If your cholesterol level is high, keep your level down by eating right, such as by reducing how much fat you eat, and by exercising.

Control high blood pressure.
High blood pressure increases your risk for heart disease, stroke and kidney disease. To control it, lose weight, exercise, eat less sodium, drink less alcohol, don't smoke and take medicine if your doctor prescribes it.

Keep your shots up to date.
Adults need a tetanus-diphtheria booster every 10 years. People 50 or older and others at risk should get a flu shot. Ask your doctor if you need other shots.

Check your breasts.
Breast cancer is the second most common cause of death for women. Examine your breasts every month beginning about age 20. Talk to your doctor about how to check your breasts. Have your doctor check your breasts every 1 to 2 years beginning when you're 40. After age 50, you should have a mammogram every 1 to 2 years.

Get regular Pap smears.
Cancer of the cervix in women can be detected by regular Pap smears. Start having them when you begin having sex or by age 18. You'll need them once a year at first, until you've had at least 3 normal Pap tests. After this, you should have them at least every 3 years.

Ask your doctor about other cancer screenings.
Adults over age 50 should ask their doctor about being checked for colorectal cancer. Men over age 50 should discuss with their doctor the risks and benefits of being screened for prostate cancer.

Should I have a yearly physical?
Health screenings are replacing the yearly physical. Instead of every person getting the same exams and tests, only the appropriate ones are given. Talk to your family doctor about your risk factors and what tests and exams are right for you.



Anonymous said...

These are really great ideas for keeping healthy. I am a firm believer in a good diet and exercise as key to a long lasting and healthy life. Especially when dealing with potentially life threating illnesses, such as cancer. I lost my father in 2004 to the disease, and it has impacted my life in a way that now I feel that I must do something to raise awareness and get people motivated to do something.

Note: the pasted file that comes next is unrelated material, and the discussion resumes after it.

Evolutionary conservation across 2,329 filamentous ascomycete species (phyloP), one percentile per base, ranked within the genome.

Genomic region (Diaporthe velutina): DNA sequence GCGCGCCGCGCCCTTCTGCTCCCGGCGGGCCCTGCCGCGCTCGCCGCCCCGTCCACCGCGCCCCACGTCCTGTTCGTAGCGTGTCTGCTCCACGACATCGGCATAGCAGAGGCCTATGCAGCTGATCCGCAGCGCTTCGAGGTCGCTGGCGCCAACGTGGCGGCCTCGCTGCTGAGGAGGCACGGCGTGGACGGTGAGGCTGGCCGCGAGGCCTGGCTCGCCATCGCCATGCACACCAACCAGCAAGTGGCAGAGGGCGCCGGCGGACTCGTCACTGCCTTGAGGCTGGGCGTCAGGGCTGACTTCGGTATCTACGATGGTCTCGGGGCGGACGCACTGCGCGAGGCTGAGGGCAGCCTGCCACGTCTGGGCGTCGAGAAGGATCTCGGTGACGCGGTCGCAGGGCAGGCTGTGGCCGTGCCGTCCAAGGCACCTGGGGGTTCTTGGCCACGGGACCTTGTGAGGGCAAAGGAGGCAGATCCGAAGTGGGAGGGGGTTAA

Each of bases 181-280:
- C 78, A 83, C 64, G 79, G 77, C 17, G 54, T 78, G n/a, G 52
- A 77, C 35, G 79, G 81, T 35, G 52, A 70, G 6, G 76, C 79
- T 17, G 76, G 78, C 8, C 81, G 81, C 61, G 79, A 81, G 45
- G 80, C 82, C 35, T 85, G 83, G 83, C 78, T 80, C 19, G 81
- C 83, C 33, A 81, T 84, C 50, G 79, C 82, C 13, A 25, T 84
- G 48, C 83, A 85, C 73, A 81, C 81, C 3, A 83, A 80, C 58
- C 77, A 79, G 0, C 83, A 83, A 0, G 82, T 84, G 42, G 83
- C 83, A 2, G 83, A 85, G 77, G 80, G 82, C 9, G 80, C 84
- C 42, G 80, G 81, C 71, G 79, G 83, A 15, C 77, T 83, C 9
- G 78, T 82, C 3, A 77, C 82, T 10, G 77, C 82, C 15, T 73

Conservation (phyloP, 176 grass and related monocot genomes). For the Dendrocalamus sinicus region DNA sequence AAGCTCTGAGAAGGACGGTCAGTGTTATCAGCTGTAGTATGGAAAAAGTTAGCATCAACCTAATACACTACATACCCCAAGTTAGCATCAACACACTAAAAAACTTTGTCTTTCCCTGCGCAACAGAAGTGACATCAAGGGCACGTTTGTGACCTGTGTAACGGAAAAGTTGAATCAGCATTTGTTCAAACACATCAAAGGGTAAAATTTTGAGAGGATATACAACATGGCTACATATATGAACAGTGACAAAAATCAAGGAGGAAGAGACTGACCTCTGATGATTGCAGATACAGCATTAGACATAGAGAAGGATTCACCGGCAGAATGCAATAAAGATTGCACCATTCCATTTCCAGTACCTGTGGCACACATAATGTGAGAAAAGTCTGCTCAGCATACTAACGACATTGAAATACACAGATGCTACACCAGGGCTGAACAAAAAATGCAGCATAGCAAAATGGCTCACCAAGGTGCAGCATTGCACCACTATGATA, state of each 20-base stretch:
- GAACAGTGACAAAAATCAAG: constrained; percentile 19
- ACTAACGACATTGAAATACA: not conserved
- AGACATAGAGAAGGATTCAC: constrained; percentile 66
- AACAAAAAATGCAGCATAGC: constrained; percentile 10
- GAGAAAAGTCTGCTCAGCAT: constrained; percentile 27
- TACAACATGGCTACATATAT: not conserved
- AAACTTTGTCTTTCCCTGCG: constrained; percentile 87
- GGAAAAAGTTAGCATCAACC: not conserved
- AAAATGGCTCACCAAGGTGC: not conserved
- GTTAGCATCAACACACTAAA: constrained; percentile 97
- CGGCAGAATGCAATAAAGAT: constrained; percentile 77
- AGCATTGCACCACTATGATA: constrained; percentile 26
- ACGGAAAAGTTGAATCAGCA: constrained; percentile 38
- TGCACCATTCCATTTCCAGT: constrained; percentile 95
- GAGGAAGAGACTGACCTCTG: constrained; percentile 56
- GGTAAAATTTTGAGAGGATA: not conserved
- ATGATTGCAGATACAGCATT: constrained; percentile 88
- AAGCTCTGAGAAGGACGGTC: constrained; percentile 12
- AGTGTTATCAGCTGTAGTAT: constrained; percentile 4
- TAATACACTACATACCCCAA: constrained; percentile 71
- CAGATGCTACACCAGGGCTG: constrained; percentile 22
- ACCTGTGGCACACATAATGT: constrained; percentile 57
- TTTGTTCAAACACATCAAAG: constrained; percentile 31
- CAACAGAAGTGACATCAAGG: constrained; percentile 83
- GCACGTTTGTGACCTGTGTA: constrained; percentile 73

So now I am working as a community ambassador with Pantene Beautiful Lengths and Million Inch Chain, and we are trying to gather 1 million inches of hair to give to women affected by chemo related hair loss. If you're a woman, and you start losing your hair, it can be very damaging. That's why we are trying to give these women back the confidence that they need to fight this disease.

I hope all of you out there will at least consider donating your hair to this amazing cause. If you would like more information, then please don't hesitate to visit this website and spread the word! http://www.beautifullengths.com/en_US/million_inch/million_inch_qa.jsp

Juri said...

How I solved my High Blood Pressure and Wight problems

Hi to all.

About 3 years ago I had problem with my blood pressure, caused by stress, wrong diet and low activity. And I was

only 25!! Wight, a little more than 100 kg.

The solution to this problem came to me accidentally. I 3 years ago I had to change my workplace. I had to walk to

and from my new Work every day about 3 kilometers (about 2 miles), thats made 6km (about 4 miles) a day and took

about 40 minutes. I did this a bit faster than normal walk and in 2 Months I lost 20 kg and my blood pressure went

to normal (and cholesterol too).

So this is my story. Hope this makes sense to You.

I found some articles about High Blood Pressure, maybe You'll like them: